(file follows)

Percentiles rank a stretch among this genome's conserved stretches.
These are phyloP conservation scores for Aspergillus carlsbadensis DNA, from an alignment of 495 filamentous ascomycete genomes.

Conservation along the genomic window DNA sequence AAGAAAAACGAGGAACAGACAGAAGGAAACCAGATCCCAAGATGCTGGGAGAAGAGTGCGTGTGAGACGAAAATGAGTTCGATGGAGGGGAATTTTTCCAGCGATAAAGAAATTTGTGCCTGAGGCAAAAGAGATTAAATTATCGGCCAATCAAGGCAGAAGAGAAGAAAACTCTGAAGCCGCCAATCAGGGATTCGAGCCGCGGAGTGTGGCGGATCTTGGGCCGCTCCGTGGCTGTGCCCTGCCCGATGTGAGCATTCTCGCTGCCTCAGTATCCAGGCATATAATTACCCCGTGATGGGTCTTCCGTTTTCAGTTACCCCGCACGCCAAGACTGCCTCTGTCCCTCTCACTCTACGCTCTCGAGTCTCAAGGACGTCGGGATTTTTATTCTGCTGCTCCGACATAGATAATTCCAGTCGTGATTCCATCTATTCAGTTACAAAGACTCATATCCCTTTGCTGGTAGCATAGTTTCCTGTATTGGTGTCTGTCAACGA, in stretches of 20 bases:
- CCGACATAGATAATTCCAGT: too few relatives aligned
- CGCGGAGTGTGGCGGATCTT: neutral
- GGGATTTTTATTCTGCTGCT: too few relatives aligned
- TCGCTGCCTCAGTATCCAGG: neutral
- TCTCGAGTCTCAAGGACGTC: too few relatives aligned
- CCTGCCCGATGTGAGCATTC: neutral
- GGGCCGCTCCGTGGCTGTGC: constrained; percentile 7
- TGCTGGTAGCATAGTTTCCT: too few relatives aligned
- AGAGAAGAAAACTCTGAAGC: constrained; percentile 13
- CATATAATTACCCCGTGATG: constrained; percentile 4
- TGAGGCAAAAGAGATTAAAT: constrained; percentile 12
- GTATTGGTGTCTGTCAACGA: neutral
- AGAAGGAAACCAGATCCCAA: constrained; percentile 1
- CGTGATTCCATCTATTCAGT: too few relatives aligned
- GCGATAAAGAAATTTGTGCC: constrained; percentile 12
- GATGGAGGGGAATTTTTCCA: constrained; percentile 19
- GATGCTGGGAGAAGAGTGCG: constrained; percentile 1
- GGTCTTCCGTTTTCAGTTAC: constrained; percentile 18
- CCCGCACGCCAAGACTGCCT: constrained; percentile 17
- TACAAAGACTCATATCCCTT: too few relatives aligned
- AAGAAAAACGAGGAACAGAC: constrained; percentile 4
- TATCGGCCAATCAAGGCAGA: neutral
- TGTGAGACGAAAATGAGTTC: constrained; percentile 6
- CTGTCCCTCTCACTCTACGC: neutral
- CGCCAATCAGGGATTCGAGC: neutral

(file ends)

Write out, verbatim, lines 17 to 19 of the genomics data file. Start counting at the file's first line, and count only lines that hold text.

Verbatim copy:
- CGTGATTCCATCTATTCAGT: too few relatives aligned
- GCGATAAAGAAATTTGTGCC: constrained; percentile 12
- GATGGAGGGGAATTTTTCCA: constrained; percentile 19